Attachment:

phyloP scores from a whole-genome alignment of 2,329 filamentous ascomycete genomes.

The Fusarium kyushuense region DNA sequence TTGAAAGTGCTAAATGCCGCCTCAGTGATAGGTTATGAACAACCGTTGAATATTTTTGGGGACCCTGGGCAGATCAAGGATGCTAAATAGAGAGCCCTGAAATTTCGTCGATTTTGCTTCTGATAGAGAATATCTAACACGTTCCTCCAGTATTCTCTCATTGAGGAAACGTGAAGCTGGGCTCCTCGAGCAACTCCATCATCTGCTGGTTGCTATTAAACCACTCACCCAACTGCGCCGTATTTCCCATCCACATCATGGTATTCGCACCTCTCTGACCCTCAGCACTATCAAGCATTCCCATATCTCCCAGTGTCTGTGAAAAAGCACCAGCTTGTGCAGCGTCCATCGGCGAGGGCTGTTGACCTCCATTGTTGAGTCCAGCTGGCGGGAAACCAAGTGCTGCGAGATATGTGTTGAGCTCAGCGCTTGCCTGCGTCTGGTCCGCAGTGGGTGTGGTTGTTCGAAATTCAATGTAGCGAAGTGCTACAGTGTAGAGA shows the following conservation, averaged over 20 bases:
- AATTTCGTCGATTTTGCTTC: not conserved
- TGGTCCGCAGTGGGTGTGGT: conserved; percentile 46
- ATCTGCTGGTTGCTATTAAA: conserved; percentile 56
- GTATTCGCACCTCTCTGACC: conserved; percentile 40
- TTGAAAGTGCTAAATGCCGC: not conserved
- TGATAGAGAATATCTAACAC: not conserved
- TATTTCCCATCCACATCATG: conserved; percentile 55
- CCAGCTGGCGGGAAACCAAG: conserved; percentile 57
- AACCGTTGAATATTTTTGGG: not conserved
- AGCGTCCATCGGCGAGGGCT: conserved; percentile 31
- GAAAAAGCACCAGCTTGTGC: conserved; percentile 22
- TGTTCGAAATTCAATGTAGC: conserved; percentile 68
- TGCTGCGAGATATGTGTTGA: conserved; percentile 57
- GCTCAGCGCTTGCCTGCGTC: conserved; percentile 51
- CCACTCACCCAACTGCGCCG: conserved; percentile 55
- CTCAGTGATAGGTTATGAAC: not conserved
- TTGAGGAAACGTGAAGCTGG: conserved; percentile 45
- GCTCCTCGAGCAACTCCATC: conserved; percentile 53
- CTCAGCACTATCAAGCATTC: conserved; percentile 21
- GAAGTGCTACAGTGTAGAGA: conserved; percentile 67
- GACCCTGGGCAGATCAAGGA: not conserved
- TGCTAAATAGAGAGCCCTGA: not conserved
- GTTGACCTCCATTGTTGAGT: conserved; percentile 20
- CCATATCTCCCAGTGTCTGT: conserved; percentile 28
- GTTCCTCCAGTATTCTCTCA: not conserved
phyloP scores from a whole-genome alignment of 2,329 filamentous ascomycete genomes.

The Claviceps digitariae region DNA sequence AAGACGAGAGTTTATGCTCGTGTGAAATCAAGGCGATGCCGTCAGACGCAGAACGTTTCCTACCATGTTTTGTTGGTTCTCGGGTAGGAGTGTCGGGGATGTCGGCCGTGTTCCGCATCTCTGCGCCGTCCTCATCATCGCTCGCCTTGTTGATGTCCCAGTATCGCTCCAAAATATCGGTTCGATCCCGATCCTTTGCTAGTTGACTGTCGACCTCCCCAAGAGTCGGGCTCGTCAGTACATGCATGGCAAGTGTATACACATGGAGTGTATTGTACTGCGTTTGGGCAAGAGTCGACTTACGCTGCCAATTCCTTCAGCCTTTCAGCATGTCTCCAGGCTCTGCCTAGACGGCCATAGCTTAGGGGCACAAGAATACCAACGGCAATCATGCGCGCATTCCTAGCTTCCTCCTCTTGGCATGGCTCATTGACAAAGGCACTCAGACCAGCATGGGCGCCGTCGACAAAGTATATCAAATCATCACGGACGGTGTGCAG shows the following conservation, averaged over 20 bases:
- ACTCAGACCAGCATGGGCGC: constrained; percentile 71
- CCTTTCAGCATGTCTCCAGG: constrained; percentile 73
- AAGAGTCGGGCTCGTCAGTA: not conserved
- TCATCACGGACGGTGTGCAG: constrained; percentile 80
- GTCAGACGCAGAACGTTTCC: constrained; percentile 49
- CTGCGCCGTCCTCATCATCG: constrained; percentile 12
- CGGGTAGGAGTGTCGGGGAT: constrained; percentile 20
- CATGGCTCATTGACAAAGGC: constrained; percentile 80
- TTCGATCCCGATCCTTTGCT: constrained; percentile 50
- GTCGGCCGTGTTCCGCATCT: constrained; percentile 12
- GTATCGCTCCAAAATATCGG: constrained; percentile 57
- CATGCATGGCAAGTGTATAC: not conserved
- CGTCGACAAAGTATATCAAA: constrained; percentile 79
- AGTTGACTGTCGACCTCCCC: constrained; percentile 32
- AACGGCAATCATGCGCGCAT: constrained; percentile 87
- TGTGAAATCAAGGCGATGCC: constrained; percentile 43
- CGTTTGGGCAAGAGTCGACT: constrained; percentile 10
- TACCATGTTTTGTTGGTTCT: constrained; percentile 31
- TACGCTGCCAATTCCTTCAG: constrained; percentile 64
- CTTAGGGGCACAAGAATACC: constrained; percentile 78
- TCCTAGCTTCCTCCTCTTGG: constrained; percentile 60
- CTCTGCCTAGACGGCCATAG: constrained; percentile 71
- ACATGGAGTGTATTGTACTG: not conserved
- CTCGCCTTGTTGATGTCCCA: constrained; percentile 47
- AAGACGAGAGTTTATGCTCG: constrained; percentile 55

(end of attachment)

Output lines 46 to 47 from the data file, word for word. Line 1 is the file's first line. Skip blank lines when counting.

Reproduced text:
- CGTTTGGGCAAGAGTCGACT: constrained; percentile 10
- TACCATGTTTTGTTGGTTCT: constrained; percentile 31